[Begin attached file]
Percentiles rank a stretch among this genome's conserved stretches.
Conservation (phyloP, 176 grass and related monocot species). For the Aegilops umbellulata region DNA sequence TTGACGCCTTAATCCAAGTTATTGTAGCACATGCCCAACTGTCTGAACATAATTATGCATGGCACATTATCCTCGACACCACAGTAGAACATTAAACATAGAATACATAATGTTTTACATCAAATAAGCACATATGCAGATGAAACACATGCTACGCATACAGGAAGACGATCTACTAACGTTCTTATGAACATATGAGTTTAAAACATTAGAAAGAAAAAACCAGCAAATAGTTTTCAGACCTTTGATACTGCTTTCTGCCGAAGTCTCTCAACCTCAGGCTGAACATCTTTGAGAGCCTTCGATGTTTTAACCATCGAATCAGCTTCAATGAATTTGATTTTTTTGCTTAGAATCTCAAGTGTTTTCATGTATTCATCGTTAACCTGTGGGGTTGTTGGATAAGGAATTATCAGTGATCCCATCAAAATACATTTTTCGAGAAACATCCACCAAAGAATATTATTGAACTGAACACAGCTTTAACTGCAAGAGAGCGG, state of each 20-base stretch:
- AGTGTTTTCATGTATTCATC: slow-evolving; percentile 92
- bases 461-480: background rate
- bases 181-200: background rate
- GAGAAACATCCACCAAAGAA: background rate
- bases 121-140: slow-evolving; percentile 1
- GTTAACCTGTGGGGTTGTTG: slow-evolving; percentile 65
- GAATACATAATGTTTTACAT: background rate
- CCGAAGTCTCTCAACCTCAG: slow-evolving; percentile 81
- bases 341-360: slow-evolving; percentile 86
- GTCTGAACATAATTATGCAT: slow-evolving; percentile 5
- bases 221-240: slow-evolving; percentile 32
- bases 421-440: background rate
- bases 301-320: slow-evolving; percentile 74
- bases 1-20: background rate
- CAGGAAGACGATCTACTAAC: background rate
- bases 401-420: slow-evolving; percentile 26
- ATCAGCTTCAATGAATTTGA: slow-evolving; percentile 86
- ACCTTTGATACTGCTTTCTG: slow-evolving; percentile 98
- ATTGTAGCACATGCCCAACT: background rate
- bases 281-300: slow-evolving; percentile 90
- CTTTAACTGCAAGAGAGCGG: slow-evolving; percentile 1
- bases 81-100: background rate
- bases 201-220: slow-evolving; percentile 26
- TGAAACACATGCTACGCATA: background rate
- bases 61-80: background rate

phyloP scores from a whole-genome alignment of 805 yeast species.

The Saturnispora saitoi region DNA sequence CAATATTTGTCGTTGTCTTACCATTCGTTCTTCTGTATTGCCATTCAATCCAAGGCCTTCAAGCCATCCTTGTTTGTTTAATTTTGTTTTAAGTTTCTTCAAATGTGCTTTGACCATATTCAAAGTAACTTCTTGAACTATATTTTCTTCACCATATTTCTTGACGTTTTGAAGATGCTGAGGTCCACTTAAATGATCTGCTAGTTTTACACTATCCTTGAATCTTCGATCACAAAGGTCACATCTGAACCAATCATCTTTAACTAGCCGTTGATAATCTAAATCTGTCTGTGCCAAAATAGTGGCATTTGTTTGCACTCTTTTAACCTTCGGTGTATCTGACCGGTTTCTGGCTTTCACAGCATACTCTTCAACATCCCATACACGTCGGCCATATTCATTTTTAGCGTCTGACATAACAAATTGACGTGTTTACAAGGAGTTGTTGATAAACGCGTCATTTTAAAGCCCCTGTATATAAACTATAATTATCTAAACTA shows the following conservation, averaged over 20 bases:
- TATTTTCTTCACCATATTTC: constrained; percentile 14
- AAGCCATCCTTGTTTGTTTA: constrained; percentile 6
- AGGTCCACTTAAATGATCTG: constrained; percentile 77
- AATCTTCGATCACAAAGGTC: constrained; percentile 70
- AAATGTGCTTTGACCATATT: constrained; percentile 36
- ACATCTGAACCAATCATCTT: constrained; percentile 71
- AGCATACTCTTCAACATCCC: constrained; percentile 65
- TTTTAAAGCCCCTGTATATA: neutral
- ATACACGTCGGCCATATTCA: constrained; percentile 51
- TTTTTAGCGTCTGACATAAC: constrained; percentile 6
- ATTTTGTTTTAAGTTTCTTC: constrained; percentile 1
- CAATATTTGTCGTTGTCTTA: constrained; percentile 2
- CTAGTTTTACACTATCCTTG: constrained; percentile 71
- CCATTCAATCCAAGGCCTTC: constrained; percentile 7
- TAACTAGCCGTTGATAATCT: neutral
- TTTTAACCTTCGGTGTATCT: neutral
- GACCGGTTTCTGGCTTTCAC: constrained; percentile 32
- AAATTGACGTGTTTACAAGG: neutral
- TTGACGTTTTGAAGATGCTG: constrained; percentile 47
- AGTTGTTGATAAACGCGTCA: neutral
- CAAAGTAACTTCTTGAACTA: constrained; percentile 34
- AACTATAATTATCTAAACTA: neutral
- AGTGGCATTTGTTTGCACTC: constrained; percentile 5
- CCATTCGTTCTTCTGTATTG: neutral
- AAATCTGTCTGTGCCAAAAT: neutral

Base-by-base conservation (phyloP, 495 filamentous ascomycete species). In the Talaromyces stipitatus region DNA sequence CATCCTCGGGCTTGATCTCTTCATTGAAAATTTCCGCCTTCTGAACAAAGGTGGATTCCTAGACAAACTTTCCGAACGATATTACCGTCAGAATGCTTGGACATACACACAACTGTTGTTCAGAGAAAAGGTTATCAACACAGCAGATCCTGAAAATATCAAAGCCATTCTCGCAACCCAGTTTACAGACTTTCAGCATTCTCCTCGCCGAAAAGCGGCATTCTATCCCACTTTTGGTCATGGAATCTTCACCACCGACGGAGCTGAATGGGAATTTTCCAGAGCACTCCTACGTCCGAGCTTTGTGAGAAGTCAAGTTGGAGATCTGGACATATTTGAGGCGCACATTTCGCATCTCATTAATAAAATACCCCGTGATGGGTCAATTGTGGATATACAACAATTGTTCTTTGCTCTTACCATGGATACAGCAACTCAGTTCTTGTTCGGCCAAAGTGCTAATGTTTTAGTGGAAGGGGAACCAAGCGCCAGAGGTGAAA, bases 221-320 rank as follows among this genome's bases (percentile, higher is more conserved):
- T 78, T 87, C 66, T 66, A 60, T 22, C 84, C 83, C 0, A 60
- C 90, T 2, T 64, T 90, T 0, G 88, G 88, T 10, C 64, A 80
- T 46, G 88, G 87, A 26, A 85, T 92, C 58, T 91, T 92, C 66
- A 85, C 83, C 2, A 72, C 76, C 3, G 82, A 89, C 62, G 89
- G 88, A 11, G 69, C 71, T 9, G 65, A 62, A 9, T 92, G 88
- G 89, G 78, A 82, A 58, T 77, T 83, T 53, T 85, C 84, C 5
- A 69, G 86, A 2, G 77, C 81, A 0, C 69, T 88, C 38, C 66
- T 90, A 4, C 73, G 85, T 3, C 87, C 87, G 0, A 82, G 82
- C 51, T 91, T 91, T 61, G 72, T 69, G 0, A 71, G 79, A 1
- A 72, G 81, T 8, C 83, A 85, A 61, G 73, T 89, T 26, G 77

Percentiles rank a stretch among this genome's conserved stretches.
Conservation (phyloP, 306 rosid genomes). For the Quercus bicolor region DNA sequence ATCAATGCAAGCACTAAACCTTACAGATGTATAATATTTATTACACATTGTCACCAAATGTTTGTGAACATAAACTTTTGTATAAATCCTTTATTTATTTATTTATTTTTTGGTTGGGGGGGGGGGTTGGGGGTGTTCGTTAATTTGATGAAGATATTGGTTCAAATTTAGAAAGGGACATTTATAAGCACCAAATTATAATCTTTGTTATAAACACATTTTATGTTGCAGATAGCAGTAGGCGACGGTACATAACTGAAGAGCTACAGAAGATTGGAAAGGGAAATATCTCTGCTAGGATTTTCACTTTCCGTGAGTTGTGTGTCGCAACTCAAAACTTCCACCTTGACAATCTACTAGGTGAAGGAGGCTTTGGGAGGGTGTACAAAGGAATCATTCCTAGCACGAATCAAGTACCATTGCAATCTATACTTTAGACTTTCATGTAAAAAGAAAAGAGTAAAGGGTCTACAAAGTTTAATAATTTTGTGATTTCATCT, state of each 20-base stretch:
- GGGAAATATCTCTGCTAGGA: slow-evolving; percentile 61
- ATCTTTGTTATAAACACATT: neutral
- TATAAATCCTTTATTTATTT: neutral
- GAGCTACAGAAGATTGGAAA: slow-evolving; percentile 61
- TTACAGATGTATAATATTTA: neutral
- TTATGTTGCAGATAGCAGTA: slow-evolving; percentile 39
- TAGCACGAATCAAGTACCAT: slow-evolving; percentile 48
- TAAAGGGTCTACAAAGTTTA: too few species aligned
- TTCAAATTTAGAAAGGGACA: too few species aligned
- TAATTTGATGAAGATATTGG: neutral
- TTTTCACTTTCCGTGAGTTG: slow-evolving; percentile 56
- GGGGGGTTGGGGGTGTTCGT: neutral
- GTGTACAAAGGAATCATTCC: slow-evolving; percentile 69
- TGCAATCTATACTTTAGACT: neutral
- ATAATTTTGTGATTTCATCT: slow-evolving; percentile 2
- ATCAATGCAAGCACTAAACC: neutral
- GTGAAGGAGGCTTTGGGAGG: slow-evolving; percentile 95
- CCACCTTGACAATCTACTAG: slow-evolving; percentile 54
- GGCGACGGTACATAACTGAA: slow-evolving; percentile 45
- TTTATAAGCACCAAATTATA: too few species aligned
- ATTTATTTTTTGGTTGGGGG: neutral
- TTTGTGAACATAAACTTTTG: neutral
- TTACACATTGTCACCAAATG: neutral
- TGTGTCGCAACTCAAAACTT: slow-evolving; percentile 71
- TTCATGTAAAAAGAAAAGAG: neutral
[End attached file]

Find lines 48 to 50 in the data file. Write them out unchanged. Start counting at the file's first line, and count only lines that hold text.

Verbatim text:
- TTGACGTTTTGAAGATGCTG: constrained; percentile 47
- AGTTGTTGATAAACGCGTCA: neutral
- CAAAGTAACTTCTTGAACTA: constrained; percentile 34